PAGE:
Upon hearing that I would be doing a piece on Utah County ripper Chandler Seipert, I decided to look him up on the worldwide web. His name sounded familiar, and upon watching some of his old footage, I couldn’t believe I hadn’t seen this kid skate before. Gaps? You guessed it. Handrails? Don’t even get me started. He hops on them with ease and he’s hopped on every rail you wished you could. There are two simple words to sum up his skill on rails: on lock! On top of that, he’s got some smooth-ass style. I even caught him shaking his head in the rollaway of one clip, and you know the second angle was a redo—perfection! May I also mention the footage was over two years old? I can only imagine what kind of shit Seipert is handling these days.

Rising up in the local skate scene, Seipert comes from American Fork, Utah. He first laid eyes on the board at the ever-so-impressionable age of 5, as he watched today’s well-known Brodie Penrod skate down the block. Within a couple of short years, Seipert found himself right there next to Penrod, pushing down the street and poppin’ ollies. “I saw him skate in Wranglers—he was a redneck—pushing mongo,” says Seipert as he recalls some of his first memories of skating with Penrod. From there, Seipert took skating as his own, getting his bearings on flat ground and flat bars. “I would just skate on flat land at first,” he says. “You gotta ride the board before you try any tricks.” Walk before you run, right?

Soon after getting his feet on the board, Seipert came across Zero Skateboard’s Dying to Live, one of the most influential videos for any skater coming up at the time. With its display of heavy handrail hitting and insane gaps, it’s no wonder he’s making a name for himself these days. “Big rails, big stairs … That’s what I thought skating was,” he says casually. It was only a matter of time until Seipert would cross paths with other up-and-coming Utah skaters, cruising around with the likes of Matt Fisher, Matt Bergmann, Devin York and Dylan Call. Coming from AF and trying to figure out this whole skating thing is a bit different compared with the spots and parks we Salt Lakers are used to, so Seipert looked to Utah county’s abundant parks and surrounding spots to progress. Seipert did it right, too, as he landed himself a spot on Milo’s ripping team a few years back, where he’s hooked up with killer discounts and a board a month—compliments of Benny Pellegrino! Hard work pays off, kids.

Still residing in his home town, Seipert hits the local AF park on the daily—that is, until a homie comes by and gives him a much-appreciated lift. Without a car, he’s going wherever the bros are. Sometimes it’s 9th & 9th in SLC, the Day’s Market rail in Provo or a ditch in Las Vegas—just get Seipert there! In regard to traveling, Seipert sets his sights on California (where he’s a recurring contestant at the Wild in the Parks contest series), as well as the ditch-filled Vegas area. Now I’ve seen some of his footy, and I told you the kid can skate rails, but now ditches? Don’t let me lead you to believe it’s all rails and ditches for him, though. His favorite tricks consist of back smiths, hard flips and over-crooks, in addition to his love for transition. Seipert is proving to be an all-terrain ripper.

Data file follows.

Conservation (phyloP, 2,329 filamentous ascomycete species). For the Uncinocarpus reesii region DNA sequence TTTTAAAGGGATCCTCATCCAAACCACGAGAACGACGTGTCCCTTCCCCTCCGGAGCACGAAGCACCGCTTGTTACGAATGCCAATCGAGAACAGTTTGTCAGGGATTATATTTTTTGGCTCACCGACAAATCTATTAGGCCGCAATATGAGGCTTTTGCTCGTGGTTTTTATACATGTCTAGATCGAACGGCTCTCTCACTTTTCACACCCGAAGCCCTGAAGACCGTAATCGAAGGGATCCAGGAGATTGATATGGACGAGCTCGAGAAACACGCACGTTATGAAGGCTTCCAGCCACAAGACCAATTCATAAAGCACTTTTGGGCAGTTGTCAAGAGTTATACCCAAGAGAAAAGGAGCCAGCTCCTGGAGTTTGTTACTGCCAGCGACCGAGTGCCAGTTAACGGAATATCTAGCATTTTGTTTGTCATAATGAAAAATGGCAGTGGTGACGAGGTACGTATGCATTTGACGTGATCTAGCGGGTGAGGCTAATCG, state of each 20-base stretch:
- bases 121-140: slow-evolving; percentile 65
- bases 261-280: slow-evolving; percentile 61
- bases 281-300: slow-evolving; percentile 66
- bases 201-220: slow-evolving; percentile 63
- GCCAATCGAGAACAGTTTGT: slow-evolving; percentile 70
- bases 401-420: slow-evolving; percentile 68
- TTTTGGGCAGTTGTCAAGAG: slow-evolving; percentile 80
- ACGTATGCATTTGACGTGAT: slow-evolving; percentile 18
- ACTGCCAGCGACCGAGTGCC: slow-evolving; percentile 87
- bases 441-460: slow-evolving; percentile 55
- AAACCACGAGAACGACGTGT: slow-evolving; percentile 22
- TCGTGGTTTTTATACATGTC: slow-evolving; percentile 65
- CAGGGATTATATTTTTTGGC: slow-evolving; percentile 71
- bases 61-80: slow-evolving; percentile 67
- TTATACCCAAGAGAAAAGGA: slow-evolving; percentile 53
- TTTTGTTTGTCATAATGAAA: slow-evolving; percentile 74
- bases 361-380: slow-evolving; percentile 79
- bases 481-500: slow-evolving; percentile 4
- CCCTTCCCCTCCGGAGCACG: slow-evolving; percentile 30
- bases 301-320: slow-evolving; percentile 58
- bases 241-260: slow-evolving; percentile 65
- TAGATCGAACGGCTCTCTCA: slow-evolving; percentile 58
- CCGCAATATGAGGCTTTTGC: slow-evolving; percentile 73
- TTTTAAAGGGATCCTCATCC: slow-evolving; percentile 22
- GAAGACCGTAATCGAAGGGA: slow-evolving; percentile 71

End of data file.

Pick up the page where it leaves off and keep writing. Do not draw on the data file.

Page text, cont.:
As far as motivation goes, Seipert doesn’t need much. When I ask him what motivates him to skate, he simply says, “Fun.” Learning and trying new things keeps him on the board and keeps us entertained. Seipert’s got a good perspective on the skate scene, focusing on the good times and the good friends it always offers.

If you want to check out Seipert’s aforementioned rail-handling footage, toss his name in the ol’ YouTube search and prepare to see some serious skating. He’s got a handful of clips in Fisher’s Trickonometry part and two minutes of solid footy from 2008 that can’t be missed. Yes, I said 2008—seven years ago and nailing it then! Next, dig up your copy of the local vid, Love It or Leave It, in which Seipert has a full section. Though the footage may be somewhat out of date, it only suggests where Seipert’s skating may be today, and I’m sure everybody is anticipating what’s next for him. At the ripe age of 18, Seipert has nothing but opportunity ahead of him, that and a load of unseen footy he’s been piling up since his early days on the board. He plans to hold out a few more years and later put out a part, displaying his progression in skateboarding, from Wrangler jeans and varial flips to Jimi Hendrix shirts and long hair. In the meantime, we can look out for a homie video that’s been in the works. Keep an eye out for more info.

When he’s not out wreaking havoc in the parks and streets of Utah’s great North, Seipert kicks back with the classic tunes of Hendrix, Peter Green and the Grateful Dead, to name a few. He has a band that’s seemingly kept as loose as his skating, with no name or strict plan. “It’s blues rock n’ roll,” he says. “We’ll be playing shows within the year.” 2015 is looking to be a big year for Seipert!

Seipert is a breath of fresh air in the skate world we know today. He’s a natural on the board, and he has no inhibitions—only motivation to skate. Though he rides for Milo, Seipert doesn’t need fresh gear and a sticker on his board to get out and cruise—the skateboard under his feet is all he needs. In terms of what’s next for Seipert, your guess is as good as his. He’s going wherever the good homie takes him. Whatever he has planned, in addition to getting the band going and stacking footage, we can assume it’ll be interesting. Ride on, Chandler Seipert!